Next time, I’m shooting for Desert Island Discs. I bet no-one’s ever asked Kirsty for: “Ted Hooper’s “Guide To Bees and Honey”, please.“
I like radio. I’m told I have the perfect face for it.
Tune into BBC Radio 4’s “Saturday Live” from 9am – 10.30am on 4th April 2015 to hear all about the Bermondsey Street Bees.
It’s Abbey Hive’s first inspection of the year – and we’re shouting it from the rooftops!
The varroa mite is an ubiquitous parasite on British honeybees.
Just imagine having a spikey dinner-plate stuck to your back, vampiring your vital fluids – and you have an idea of what a varroa mite does to a bee.
So beekeepers treat their bees against varroa throughout the year, but this mid-winter application of a very dilute (3.2%) rhubarb acid (oxalic acid) in sugar syrup is the most important off all, since the hive should have little of no brood in it – which is where the varroa mites themselves breed – and so all the mites are on the bees (the technical term is “phoretic“) and they are vulnerable to the acid, which the bees transfer around their winter cluster.
In this video, the hive is opened for just one minute as the treatment is applied, so that the overwintering cluster of bees in the brood chamber, heated by the bees to a mid-20C temperature even on my chilly rooftop, does not get dangerously cold.
This will reduce the varroa load dramatically and set the Abbey Hive bees up for a healthy build-up into the spring. Merry Christmas !
At last Saturday’s Night Market on Bermondsey Square, we were selling our award-winning Bermondsey Street Honey. And we sold out.
Our stall was very much a family affair, with Sarah’s immaculate styling putting our product on elegant display and Xander, Maff and I selling the honey, candles, honey and salt hand-scrub, natural beeswax furniture polish, bone-china bee-mugs and organic T-shirts (OK, so we didn’t sell many T-shirts at a couple of degrees above zero!).
A shiver ran down my spine as it occured to me that our stall was precisely on the spot where Bermondsey Abbey had stood, founded just after the Norman Conquest on the site of a 7th Century monastery. That sudden time-shift placed the Bermondsey Street Bees as the inheritors of a 1300-year history of beekeeping in that very place.
While I knew that bees and monks went back a long way, I pondered on that connection and came up with a few reasons why monks would have been keen beekeepers.
Wax was an important commodity for churches. With stoutly-build walls to withstand Viking raids and small windows to allow maximum advantage to defenders against aggression, the ability of a beeswax candle to light the interior, even on the brightest summer’s day, was invaluable. Unlike tallow (animal fats), beeswax burns clean, with a heavenly smell of wax and honey. So the monks would have valued their bees partly for the devotional aspect of their wax combs.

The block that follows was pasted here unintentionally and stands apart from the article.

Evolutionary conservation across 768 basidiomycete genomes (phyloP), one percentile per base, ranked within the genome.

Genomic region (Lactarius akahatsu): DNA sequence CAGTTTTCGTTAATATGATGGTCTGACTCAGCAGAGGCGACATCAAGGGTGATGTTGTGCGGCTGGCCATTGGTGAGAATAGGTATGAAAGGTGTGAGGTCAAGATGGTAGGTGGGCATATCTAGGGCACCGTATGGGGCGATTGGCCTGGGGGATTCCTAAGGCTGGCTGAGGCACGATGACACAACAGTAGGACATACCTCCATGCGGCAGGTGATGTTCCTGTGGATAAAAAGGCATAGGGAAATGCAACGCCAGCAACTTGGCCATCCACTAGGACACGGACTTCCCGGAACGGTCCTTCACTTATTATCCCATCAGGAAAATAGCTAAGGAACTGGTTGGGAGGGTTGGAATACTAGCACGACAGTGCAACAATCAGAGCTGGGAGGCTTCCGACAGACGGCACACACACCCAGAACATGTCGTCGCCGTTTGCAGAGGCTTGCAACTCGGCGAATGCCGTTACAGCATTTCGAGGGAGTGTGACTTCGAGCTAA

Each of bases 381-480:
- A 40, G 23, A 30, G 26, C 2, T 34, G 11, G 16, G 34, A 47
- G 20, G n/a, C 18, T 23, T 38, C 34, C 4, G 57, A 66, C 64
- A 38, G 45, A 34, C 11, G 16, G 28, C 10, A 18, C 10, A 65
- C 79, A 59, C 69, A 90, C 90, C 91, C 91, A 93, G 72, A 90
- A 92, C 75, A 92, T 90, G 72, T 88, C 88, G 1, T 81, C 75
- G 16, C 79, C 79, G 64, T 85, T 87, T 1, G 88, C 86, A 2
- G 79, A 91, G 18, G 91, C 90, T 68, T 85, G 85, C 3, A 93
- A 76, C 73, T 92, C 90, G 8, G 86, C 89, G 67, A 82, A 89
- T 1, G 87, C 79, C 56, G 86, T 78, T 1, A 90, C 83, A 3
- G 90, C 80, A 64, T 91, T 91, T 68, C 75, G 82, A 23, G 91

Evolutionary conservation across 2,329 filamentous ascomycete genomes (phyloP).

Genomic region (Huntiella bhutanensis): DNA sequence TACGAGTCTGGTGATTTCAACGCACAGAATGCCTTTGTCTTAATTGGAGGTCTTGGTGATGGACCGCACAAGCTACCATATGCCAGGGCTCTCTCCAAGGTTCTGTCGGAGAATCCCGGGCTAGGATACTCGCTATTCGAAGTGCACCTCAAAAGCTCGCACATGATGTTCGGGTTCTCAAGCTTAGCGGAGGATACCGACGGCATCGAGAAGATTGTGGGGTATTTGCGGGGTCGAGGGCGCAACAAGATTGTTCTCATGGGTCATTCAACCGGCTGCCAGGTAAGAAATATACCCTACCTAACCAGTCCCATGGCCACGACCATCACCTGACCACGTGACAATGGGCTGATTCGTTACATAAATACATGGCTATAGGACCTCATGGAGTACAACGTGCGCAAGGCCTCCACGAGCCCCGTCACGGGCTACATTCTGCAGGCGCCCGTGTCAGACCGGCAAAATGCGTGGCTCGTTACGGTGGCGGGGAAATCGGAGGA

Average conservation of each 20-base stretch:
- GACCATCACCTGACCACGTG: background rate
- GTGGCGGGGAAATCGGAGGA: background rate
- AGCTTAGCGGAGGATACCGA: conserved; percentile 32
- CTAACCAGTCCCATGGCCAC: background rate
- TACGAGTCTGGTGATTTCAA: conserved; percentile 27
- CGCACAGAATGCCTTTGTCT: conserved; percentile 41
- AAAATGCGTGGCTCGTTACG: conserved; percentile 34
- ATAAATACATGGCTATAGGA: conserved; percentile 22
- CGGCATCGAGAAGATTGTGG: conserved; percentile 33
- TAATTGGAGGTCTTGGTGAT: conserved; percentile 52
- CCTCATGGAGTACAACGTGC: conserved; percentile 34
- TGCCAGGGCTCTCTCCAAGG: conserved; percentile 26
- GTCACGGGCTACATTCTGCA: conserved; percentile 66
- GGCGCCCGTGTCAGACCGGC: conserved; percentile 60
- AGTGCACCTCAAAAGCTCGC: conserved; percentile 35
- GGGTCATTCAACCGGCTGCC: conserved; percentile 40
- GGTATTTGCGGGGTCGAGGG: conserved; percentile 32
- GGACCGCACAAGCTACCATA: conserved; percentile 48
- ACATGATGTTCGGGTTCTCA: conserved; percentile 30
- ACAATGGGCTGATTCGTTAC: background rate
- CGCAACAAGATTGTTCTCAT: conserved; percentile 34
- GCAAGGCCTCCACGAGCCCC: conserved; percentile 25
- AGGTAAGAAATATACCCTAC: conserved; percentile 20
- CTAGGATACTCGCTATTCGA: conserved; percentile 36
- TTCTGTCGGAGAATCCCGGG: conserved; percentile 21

Bees are excellent pollinators. Even though the science of pollination was unknown in the 7th century, the happy propinquity of honeybees with a kitchen garden – and many arable crops – would not have escaped notice. Bees would have been important to sustain a large religious community. But in a modern, urban brickscape like Bermondsey Street, it is imperative for us to create adequate forage. To that end, I have put flowerbeds into St. Mary Magadalen Churchyard (Southwark grant) and fruiting, edible plantings into Leathermarket Gardens (with plants from Bankside Open Spaces Trust) and I maintain an allotment at Alscot Road, by Bermondsey Spa. We need to do more than just talk about forage provision to ensure a healthy, happy bee-population in London.
And finally, there’s the honey itself. Let’s not underestimate what honey would have represented in when the Bermondsey Abbey was set up in 1082 by Alywn Childe. It had been a luxury item in nature long before human beings existed – ask any bear! And consider: when you put some honey in your mouth, that sunburst of sweetness is precisely the same sensation as the first human being would have experienced. True, the same would go for oysters – except that honey is a substance made by other creatures, it is not the creatures themselves. Surely that is part of the wonder of honey as a foodstuff.
It is humbling to acknowledge that honey had already reached its peak of perfection millions of years before mankind started walking upright and that, subsequently, the ingenuity of the human race has failed to improve upon honey’s sublime simplicity.
Remember that, in the 7th century, there was no sugar, no treacle, no chocolate, no candy. Honey was the only way to store sweetness to enjoy on its own or to add to another foodstuff. Honey, this rare and remarkable substance, once sealed on the comb, can be stored almost indefinitely.
And then there honey as a medicine, salving wounds and soothing allergies, and then again as an agent of fermentation, used to produce intoxicating drinks, like mead. And do you know what ? Bermondsey Street Honey is a key ingredient of award-winning Hiver Beer since the first batch was bottled in 2012. Another resonance, ringing down the years from ancient Bermondsey Abbey to today.
But before I get completely carried away, let’s just say that I’m proud to be carrying on the ancient tradition of Bermondsey beekeeping – and selling our honey with Sarah, Xander and Maff on the spot where Bermondsey Abbey used to stand.
Wouldn’t it be nice if there was no dividing line between your work and your way of life?
Spend a minute to meditate, if you will, watching the comings and goings at the entrance of Abbey Hive on my Bermondsey Street rooftop, hauling in the Lime flow.
Now apply to become a bee!